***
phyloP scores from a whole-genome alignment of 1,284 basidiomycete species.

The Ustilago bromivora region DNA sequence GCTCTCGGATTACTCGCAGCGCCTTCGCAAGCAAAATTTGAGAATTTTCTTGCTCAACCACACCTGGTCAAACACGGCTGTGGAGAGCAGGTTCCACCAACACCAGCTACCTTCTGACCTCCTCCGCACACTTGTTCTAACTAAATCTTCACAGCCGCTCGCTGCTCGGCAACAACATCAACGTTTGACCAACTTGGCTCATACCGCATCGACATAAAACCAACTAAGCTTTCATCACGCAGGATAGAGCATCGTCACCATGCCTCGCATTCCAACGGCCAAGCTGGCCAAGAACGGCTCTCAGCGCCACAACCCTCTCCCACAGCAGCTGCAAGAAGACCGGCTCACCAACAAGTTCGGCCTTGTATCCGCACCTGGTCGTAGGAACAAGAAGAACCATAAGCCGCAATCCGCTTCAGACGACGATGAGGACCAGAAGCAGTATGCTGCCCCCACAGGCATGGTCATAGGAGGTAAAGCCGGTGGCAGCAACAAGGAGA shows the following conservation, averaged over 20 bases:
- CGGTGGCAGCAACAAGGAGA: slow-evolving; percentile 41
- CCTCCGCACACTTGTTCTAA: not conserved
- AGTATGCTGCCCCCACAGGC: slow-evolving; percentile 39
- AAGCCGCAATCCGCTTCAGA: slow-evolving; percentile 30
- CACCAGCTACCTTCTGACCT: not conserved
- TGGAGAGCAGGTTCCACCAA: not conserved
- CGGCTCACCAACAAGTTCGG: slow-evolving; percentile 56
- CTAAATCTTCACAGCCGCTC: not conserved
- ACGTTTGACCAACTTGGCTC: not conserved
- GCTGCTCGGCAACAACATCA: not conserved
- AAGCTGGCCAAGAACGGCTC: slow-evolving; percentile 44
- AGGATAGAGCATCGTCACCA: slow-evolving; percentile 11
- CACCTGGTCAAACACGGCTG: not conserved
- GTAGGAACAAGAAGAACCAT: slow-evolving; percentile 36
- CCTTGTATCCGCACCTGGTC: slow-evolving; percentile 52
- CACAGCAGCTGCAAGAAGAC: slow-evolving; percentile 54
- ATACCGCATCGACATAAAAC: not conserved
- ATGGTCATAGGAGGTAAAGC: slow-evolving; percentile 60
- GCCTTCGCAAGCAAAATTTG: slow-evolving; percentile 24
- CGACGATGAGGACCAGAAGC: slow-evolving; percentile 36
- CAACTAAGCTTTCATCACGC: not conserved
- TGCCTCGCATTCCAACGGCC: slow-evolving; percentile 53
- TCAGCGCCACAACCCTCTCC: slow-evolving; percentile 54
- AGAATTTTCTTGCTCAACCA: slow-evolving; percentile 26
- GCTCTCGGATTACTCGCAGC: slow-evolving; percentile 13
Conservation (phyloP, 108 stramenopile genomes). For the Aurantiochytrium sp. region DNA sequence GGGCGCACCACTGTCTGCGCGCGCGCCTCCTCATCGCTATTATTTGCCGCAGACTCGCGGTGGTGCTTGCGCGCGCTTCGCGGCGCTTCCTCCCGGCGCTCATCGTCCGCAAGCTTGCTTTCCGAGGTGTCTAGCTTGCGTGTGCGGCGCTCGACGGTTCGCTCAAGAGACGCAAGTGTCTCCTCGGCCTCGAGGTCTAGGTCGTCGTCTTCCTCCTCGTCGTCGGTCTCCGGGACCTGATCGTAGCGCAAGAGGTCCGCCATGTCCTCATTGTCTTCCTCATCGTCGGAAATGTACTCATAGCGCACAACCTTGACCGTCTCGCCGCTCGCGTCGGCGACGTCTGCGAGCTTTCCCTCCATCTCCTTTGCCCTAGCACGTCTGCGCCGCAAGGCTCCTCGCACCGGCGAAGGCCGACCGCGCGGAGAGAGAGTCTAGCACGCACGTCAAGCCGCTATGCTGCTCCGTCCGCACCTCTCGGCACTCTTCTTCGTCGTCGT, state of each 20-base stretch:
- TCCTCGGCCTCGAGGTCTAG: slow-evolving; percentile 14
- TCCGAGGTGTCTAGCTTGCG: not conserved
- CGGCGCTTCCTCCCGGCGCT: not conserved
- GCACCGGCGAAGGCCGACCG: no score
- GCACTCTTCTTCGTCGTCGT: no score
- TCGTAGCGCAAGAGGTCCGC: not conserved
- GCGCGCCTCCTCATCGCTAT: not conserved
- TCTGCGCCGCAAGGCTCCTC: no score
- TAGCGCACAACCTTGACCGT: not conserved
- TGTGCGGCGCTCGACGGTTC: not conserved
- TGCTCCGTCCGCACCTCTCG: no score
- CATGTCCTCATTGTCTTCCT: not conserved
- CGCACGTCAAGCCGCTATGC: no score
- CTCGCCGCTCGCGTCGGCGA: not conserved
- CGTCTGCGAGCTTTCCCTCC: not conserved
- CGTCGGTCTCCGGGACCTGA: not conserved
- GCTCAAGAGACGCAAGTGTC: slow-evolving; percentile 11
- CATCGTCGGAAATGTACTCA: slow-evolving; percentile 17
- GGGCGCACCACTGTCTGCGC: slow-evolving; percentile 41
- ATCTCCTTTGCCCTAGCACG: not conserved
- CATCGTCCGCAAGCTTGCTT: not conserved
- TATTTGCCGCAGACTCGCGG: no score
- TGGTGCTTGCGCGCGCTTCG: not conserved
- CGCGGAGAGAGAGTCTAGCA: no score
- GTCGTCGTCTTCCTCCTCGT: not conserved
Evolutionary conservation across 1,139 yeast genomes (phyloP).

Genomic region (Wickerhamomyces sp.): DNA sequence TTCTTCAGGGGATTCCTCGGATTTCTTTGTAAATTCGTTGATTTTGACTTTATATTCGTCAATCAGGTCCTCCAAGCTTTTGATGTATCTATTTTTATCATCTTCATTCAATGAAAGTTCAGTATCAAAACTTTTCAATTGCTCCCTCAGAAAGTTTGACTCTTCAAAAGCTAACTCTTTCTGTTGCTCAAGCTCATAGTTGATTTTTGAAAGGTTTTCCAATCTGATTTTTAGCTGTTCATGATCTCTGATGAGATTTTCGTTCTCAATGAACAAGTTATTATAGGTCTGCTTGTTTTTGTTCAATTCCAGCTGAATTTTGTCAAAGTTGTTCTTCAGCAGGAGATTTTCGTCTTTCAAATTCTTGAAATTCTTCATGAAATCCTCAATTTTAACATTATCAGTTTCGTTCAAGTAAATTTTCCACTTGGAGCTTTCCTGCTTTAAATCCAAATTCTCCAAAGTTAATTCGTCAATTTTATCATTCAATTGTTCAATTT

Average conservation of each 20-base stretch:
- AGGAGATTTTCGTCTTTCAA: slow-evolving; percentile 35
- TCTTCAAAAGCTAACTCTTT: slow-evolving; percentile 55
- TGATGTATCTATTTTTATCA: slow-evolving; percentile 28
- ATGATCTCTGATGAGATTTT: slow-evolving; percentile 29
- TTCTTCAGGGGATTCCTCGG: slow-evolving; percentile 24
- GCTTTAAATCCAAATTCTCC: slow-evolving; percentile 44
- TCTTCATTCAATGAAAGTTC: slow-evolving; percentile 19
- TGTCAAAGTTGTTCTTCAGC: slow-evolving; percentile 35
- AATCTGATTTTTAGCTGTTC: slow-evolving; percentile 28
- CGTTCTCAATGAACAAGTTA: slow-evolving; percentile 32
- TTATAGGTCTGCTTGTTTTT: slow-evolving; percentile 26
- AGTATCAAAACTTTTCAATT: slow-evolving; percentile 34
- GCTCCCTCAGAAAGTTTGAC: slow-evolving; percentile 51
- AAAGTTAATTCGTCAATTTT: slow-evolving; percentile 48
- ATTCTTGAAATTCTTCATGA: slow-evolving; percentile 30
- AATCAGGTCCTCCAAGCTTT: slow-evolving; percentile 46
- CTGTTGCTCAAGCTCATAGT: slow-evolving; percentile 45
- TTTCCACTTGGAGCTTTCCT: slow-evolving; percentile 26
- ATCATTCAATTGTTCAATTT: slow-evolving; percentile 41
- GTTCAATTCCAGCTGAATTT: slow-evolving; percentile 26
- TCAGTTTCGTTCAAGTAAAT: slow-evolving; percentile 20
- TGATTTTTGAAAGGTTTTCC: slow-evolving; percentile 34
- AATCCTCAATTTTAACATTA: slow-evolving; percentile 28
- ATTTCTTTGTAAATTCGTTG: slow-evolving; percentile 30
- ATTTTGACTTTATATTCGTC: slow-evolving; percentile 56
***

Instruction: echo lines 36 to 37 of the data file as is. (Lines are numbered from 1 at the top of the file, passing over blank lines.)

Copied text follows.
- TCTGCGCCGCAAGGCTCCTC: no score
- TAGCGCACAACCTTGACCGT: not conserved